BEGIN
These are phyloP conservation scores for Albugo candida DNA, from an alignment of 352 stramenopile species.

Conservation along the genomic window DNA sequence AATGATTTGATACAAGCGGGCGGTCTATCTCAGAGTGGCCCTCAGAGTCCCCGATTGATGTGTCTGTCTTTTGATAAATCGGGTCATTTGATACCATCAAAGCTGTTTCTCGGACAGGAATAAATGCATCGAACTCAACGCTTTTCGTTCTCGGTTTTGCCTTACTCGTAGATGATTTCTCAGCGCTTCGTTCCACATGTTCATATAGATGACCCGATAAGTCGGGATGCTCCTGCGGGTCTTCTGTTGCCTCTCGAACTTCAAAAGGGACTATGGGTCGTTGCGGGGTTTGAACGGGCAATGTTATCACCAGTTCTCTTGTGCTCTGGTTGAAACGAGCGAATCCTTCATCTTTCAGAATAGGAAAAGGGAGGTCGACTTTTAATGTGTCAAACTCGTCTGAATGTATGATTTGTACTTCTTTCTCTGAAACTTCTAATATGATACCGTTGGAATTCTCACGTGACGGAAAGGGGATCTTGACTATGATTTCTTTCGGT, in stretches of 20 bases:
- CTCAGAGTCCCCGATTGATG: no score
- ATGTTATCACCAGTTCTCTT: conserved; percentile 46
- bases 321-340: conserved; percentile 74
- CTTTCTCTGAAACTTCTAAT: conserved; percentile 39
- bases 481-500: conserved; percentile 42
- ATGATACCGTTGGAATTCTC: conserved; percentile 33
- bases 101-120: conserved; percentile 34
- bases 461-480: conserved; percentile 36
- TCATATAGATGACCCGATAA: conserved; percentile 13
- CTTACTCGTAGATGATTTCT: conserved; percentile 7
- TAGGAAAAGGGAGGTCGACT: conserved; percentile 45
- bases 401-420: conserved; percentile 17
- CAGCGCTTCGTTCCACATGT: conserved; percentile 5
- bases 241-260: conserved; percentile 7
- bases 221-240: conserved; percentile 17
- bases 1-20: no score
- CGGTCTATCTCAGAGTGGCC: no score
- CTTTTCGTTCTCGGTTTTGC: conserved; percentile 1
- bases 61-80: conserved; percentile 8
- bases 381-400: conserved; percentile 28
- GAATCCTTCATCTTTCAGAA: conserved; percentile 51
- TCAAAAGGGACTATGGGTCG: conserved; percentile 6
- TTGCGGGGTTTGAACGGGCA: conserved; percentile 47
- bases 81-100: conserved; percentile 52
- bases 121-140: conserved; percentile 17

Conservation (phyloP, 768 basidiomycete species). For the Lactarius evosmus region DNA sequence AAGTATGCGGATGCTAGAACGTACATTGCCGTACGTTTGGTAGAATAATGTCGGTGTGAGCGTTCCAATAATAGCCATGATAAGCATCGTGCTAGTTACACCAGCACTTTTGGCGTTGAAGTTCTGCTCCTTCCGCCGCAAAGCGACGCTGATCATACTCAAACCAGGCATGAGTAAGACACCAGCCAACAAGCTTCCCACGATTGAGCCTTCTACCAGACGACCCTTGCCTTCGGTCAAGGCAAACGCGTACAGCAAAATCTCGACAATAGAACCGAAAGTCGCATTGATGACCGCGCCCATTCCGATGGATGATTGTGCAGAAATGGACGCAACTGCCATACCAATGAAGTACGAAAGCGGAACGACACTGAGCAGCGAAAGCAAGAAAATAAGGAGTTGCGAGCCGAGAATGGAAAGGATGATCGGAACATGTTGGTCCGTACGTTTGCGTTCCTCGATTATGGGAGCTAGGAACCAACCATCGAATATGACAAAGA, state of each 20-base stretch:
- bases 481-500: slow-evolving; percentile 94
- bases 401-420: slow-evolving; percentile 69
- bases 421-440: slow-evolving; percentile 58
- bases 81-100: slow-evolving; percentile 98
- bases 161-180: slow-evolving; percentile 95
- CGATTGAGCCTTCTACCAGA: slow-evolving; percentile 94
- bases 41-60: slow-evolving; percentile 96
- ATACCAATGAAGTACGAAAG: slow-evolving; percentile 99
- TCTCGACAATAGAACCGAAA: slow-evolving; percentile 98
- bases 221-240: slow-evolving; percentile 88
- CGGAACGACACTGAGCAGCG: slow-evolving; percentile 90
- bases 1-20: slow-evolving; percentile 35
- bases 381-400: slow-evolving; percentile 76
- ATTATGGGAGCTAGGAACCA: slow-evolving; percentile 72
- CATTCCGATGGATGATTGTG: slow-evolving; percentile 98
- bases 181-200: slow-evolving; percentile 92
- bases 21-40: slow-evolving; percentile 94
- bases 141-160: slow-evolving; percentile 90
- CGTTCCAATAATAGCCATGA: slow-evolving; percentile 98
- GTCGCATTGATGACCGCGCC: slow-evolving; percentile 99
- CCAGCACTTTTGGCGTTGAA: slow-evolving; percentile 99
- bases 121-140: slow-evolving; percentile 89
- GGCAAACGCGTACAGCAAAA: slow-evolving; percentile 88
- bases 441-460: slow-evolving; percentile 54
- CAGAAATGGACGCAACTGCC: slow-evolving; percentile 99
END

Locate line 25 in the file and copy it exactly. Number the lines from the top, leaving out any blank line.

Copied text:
- TTGCGGGGTTTGAACGGGCA: conserved; percentile 47